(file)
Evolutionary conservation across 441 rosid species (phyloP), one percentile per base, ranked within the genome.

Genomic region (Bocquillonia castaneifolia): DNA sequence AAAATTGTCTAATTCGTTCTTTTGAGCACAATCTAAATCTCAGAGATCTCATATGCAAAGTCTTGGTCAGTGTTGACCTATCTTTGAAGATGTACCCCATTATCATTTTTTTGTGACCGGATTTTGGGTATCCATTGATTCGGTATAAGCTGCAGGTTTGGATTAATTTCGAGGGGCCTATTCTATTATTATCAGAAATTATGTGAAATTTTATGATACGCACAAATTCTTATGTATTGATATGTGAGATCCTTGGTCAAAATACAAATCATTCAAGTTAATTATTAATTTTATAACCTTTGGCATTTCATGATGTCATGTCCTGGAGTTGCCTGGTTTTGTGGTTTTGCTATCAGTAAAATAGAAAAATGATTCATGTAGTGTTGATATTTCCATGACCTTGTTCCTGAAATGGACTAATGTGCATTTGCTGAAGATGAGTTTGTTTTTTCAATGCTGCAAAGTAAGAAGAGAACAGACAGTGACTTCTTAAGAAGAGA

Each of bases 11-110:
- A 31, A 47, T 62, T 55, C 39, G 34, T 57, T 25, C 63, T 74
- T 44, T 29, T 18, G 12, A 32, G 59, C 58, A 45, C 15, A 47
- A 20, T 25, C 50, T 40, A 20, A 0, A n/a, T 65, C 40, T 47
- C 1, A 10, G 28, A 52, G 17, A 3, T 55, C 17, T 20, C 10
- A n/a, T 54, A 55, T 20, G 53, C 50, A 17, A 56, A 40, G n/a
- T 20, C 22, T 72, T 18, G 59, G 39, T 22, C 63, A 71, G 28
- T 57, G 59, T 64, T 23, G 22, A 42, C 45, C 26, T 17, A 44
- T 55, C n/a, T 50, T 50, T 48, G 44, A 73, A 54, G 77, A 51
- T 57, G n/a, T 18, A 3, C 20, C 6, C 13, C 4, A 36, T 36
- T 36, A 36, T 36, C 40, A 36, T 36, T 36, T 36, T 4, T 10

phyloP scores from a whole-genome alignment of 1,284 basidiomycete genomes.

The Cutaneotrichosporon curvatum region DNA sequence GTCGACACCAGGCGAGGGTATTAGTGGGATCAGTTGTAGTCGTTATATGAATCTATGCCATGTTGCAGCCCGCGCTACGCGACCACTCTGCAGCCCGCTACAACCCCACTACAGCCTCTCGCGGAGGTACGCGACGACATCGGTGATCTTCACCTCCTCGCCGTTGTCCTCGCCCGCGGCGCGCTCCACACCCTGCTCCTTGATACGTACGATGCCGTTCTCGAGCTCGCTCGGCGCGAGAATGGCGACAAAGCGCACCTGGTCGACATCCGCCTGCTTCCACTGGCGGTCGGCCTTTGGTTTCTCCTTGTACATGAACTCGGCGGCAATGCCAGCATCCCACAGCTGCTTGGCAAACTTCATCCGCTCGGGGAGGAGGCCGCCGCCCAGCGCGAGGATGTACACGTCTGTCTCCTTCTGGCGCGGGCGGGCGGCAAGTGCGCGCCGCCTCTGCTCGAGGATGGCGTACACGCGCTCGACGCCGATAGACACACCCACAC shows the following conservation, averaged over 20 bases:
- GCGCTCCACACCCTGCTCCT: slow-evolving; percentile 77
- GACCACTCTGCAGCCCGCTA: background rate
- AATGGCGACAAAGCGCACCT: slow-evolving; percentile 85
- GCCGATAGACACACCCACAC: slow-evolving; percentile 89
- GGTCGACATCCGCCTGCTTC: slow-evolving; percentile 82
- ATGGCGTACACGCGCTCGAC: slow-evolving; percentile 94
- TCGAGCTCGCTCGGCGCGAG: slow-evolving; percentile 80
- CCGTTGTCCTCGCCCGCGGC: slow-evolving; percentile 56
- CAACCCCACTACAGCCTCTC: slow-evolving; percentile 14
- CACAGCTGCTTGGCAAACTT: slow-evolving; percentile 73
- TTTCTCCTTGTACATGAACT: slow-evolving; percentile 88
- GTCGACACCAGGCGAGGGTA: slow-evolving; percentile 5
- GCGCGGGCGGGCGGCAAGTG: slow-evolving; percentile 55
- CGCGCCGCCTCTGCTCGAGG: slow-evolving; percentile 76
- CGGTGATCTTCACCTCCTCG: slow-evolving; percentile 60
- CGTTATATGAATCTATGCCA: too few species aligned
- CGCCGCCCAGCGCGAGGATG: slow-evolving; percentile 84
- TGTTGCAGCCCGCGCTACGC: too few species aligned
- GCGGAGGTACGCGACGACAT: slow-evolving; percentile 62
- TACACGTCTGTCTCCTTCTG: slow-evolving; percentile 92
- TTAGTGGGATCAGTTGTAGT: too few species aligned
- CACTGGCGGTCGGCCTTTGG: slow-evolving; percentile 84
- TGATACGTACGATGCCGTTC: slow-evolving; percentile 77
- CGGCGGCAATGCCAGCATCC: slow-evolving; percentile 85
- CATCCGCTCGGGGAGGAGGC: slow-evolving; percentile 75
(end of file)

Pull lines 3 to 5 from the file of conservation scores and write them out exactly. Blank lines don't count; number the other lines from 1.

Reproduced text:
Each of bases 11-110:
- A 31, A 47, T 62, T 55, C 39, G 34, T 57, T 25, C 63, T 74
- T 44, T 29, T 18, G 12, A 32, G 59, C 58, A 45, C 15, A 47